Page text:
Gastrologist Vs. Gastroenterologist
A common misconception is that gastrologists and gastroenterologists are one and the same. Although they sound similar and both deal with the internal workings of the stomach, they have differences. Here is a brief overview of the two and their relationships to healthcare and medical device companies.
What is a Gastroenterologist?
Gastroenterology is the study of the digestive tract. In fact, gastroenterologists are trained specifically to diagnose and treat issues with the gastrointestinal tract (GI tract) and liver. These specialists go on to receive an additional five to six years of specialized training following medical school. Gastroenterologists are trained to help patients with any of the following health concerns:
- Small Intestine
- Bile Ducts
What is a Gastrologist?
Gastrology is the study of the stomach and stomach diseases but is not considered to be a medical specialty within the United States. Those who practice gastrology care for and treat the stomach with either medicine or with food and diet. Some believe the term “gastrology” was the medical term used in the early 1900s, that has since been replaced by gastroenterology.
When to Visit a Gastroenterologist
There are many reasons why people seek out a gastroenterologist to assist them in diagnosing and treating various stomach and GI tract problems. In fact, most people will see a gastroenterologist on a regular basis after hitting a certain age, as a gastroenterologist performs routine colonoscopies. This particular procedure looks at the inside of your colon and can detect colon cancer. Your primary care doctor may refer you to see a gastroenterologist if you have any of the following problems:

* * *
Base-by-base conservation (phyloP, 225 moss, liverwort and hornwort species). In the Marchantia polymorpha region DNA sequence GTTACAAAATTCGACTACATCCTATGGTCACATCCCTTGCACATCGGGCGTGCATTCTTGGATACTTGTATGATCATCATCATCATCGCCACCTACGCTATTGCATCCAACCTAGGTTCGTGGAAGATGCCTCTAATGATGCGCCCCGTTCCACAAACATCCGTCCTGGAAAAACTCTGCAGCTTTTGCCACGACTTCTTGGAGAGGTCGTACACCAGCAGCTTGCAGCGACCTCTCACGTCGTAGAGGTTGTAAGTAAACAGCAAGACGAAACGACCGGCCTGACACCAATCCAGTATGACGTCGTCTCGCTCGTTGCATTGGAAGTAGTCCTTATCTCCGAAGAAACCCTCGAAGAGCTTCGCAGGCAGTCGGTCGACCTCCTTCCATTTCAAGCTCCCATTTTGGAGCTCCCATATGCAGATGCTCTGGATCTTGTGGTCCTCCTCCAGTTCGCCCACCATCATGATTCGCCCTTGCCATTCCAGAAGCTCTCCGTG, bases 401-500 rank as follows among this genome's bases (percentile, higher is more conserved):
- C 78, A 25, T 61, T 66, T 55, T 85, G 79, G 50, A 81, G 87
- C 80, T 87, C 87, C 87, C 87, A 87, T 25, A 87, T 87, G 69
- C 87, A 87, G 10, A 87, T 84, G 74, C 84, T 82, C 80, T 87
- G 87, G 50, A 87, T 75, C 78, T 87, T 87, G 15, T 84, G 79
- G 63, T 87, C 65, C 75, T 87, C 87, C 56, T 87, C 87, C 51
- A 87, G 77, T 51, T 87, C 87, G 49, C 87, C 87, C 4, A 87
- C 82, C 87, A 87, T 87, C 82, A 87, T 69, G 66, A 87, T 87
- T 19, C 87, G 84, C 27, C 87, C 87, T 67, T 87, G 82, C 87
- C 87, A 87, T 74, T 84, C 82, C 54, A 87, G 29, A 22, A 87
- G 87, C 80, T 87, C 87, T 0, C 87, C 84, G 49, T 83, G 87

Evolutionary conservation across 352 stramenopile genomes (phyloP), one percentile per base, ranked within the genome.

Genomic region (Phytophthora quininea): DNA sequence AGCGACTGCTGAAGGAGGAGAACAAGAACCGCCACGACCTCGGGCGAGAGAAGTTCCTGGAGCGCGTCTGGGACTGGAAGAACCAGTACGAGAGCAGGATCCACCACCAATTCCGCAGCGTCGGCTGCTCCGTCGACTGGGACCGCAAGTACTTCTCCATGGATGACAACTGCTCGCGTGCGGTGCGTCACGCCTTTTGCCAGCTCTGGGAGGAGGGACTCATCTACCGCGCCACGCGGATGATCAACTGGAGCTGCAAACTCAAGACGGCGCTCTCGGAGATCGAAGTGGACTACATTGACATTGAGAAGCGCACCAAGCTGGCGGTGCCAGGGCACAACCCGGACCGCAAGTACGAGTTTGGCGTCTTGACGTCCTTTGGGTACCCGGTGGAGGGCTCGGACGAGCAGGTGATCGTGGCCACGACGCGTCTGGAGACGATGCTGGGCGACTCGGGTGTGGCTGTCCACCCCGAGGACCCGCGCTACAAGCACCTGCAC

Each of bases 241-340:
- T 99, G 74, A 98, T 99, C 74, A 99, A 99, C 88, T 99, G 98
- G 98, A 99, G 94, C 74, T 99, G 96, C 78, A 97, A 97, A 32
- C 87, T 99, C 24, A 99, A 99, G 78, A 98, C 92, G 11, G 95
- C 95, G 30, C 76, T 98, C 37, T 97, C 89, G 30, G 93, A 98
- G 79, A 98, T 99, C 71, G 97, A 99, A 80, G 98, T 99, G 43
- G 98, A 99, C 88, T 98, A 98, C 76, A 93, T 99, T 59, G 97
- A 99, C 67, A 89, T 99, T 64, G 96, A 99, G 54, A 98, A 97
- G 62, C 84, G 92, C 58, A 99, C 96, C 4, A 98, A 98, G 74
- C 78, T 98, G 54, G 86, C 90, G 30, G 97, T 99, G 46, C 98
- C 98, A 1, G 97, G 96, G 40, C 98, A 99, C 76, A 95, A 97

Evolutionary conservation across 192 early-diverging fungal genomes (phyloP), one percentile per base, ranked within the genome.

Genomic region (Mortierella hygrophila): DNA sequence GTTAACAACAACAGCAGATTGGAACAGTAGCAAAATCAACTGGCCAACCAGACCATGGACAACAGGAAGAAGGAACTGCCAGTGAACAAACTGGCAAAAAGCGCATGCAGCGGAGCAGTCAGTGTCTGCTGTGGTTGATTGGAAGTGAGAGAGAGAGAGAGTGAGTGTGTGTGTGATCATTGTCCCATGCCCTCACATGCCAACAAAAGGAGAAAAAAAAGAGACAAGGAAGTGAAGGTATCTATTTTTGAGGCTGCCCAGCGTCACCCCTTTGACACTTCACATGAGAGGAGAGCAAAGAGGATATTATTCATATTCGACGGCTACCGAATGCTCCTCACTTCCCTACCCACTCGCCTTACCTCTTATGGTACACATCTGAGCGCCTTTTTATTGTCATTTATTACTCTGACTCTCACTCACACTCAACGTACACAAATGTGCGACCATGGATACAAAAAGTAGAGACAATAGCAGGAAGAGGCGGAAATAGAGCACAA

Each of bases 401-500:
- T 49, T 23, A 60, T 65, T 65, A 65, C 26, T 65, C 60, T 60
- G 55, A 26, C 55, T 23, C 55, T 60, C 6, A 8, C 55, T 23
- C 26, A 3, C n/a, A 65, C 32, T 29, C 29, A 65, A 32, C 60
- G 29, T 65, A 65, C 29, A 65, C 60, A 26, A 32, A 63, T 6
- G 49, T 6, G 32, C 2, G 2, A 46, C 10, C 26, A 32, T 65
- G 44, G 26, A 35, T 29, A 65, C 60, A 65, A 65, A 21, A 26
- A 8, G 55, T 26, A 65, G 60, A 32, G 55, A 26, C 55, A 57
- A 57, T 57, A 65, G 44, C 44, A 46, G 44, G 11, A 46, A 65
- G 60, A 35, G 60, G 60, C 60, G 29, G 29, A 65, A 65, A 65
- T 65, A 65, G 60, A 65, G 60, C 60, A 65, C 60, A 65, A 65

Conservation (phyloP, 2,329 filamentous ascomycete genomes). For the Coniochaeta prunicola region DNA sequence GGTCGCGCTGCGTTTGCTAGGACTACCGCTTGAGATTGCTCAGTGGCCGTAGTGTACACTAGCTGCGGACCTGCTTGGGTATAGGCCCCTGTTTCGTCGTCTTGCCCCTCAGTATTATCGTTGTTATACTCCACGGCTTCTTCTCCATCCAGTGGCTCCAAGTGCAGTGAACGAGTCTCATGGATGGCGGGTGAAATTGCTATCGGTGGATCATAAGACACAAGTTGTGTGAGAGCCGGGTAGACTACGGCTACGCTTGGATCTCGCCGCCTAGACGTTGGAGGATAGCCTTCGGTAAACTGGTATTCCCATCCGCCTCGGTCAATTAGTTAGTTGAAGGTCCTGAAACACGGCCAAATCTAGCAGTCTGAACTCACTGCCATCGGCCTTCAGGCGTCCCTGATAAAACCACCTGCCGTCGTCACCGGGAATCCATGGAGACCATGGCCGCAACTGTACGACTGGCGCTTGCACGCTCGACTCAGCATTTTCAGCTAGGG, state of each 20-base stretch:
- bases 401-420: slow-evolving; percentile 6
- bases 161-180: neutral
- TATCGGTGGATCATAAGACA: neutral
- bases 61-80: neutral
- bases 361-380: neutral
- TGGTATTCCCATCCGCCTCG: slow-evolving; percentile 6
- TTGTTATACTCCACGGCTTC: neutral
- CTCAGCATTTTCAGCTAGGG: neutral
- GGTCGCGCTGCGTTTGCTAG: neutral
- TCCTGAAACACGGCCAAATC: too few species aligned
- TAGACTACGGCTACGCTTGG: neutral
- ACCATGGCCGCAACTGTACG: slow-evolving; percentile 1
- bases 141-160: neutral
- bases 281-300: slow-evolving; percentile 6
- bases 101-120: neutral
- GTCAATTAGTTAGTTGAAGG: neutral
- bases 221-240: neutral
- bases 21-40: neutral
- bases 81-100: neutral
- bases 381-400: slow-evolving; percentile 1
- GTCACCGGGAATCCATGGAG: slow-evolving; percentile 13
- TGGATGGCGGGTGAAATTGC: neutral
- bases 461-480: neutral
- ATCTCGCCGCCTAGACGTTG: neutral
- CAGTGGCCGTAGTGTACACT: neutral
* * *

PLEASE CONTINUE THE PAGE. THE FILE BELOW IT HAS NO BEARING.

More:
- Food coming back up after swallowing
- Severe diarrhea
These can be signs of minor health concerns or indications of something more serious. Because gastroenterologists have the tools and expertise to make accurate diagnoses, it is appropriate to see one if you experience any of these symptoms. In fact, these symptoms could be an indication of something more serious, such as:
- Crohn’s Disease
- Ulcerative Colitis
- Cancer of the esophagus
- Colon polyps that may turn into cancer
In short, gastroenterologist and gastrology are similar in practice. All the tools and devices they use to treat and diagnose patients can be purchased through medical device companies, which ensure patient and user safety. Next time you experience abnormal stomach problems, schedule an appointment to see your gastroenterologist.